Thursday, May 28, 2009

Homeward Bound

I left Anchorage yesterday afternoon about 3:30 and was home just over four hours later. I had showers--sometimes heavy--most of the way but the road was good and traffic light so it was an enjoyable trip.

About forty-five minutes south of Anchorage, I pulled over to take this picture of the Twenty-Mile River Valley and the Chugach Mountains in the rain.

The weather was such that I didn't stop for any pictures on the way home and the photos I took in the nice weather heading up to Anchorage showed the mountains better, anyway.

I did snap this view--leaving the mountains to drop down to the plateau that makes up the western Kenai Peninsula--north of the Kenai-Soldotna area.

Reminiscent of that vista is the more modest but familiar view leaving Ninilchik, coming down the last big hill and heading for home--just thirty minutes away at this point.

I got home about seven-forty--and Denny was just putting the finishing touches on a lovely dinner. I guess he missed me as much as I missed him.

Wednesday, May 27, 2009

Wednesday in Anchorage

I slept terribly in a hot, uncomfortable hotel bed. (It was the day bed, really--my folks had the real mattress which was probably comfortable enough.)

Clouds had moved in overnight and the morning on Fifth Avenue was grayer, though dry. I watched the tourists queue up across the street at the Captain Cook Hotel for the tour buses and listened to a pair of kittiwakes squabble over building a nest on the streetlamp right outside the window.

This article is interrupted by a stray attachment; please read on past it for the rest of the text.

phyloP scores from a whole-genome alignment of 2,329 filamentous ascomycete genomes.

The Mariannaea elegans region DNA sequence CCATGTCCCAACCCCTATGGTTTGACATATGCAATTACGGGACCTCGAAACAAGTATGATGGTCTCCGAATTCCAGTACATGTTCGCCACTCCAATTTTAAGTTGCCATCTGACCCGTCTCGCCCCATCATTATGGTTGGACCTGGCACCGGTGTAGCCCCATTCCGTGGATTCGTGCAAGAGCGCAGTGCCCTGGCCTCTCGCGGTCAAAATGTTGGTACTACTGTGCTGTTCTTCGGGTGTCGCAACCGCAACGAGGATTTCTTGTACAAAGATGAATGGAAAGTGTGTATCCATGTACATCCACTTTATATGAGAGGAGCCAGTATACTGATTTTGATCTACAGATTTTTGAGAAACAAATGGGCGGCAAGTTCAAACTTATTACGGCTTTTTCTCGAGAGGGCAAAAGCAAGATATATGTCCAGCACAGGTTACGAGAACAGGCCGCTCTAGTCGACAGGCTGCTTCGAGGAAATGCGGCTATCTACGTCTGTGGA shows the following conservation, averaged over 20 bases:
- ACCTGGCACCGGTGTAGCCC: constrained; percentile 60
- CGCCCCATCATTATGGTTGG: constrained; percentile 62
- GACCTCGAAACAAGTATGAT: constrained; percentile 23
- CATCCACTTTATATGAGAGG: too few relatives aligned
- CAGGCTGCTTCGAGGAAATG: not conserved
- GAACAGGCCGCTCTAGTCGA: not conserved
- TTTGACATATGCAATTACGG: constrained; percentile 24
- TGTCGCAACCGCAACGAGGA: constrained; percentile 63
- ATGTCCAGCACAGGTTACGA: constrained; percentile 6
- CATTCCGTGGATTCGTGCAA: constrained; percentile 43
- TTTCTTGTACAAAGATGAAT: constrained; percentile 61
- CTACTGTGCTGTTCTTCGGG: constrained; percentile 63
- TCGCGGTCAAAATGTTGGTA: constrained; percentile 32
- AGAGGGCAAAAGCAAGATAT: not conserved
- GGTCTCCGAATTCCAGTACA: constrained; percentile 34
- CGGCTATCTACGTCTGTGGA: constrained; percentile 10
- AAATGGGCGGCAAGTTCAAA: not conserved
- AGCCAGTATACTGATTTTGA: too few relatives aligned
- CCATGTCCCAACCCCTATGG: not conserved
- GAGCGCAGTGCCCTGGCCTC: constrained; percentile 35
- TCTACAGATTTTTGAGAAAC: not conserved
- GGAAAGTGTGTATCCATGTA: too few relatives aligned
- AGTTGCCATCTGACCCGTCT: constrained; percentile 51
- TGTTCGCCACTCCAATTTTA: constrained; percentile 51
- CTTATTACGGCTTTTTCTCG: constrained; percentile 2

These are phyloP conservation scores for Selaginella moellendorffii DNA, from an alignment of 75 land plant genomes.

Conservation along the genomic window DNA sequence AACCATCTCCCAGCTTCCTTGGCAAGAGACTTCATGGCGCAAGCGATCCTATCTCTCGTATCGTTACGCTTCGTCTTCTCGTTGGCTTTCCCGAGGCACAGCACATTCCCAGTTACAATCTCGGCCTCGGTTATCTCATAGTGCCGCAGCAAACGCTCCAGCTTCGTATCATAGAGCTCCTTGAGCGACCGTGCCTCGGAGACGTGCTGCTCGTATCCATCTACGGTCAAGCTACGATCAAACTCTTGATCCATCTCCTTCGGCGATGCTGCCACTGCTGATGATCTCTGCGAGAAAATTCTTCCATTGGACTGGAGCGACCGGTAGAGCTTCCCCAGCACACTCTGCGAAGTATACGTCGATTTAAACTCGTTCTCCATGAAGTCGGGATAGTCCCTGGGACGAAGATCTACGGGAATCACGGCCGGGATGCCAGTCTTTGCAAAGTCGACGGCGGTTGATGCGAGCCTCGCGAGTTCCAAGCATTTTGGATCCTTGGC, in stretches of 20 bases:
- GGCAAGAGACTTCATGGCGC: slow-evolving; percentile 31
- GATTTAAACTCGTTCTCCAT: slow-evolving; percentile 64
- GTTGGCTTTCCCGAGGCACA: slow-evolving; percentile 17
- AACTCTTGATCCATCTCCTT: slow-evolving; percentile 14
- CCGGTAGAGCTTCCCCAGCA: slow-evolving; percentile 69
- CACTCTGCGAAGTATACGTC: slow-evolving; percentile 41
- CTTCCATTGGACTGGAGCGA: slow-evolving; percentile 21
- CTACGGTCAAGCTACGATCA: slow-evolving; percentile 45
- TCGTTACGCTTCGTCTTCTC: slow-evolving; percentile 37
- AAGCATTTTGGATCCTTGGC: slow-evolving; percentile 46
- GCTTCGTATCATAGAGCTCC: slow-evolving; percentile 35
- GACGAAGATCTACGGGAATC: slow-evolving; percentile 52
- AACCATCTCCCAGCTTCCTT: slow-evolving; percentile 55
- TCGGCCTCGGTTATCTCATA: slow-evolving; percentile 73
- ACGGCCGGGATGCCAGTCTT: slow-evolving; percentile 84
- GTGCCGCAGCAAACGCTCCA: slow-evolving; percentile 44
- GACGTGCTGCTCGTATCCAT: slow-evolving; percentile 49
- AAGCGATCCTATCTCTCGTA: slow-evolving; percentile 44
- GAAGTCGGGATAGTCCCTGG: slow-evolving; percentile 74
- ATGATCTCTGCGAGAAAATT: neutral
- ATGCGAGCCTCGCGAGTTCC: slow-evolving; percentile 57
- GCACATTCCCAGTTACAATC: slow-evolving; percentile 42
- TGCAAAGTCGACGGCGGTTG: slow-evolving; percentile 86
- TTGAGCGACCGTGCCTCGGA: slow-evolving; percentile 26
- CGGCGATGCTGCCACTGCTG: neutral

Mom's procedure--a pacemaker replacement--went remarkably smoothly and her doctors were very pleased with how well it went and how well she has responded to the pacemaker. She went in about ten-o-clock and was discharged about one that afternnon. She is in much better condition than when it was originally placed back in 2003. Here she is getting her blood pressure taken prior to being released.

This is the little hotel downtown that we stayed at. My folks like to eat at the restaurants of the Captain Cook Hotel (the larger, brown building on the left) without having to pay the room rates. The Voyager was very adequate for our needs.

As we left the hospital, I said my goodbyes to my parents and started back toward home, after stopping at the warehouse stores to buy as many staples as I could fit in the Crown Victoria. I left Anchorage aout three-thirty.

Anchorage Bound - Part Two

Some more photos from my trip to Anchorage:

Following a Winnebago through Turnagain Pass. Despite the bright sunshine, some small patches of snow could still be found at road level.

The fresh green of spring is beginning to climb up the hillsides in the mountains.

The highway drops from the pass to the seaside, and follows the shoreline of Turnagain Arm around to Anchorage. This picture was snapped when I was on the east side of the Arm, heading north.

I met up with my parents at their hotel. They were staying downtown, just across the street from the Captain Cook Hotel on Anchorage's Fifth Avenue.

I took this picture from my parent's room, looking up Fifth Avenue toward the east. Some dark clouds were bunched up against the mountains but otherwise it was a beautiful afternoon.

Tuesday, May 26, 2009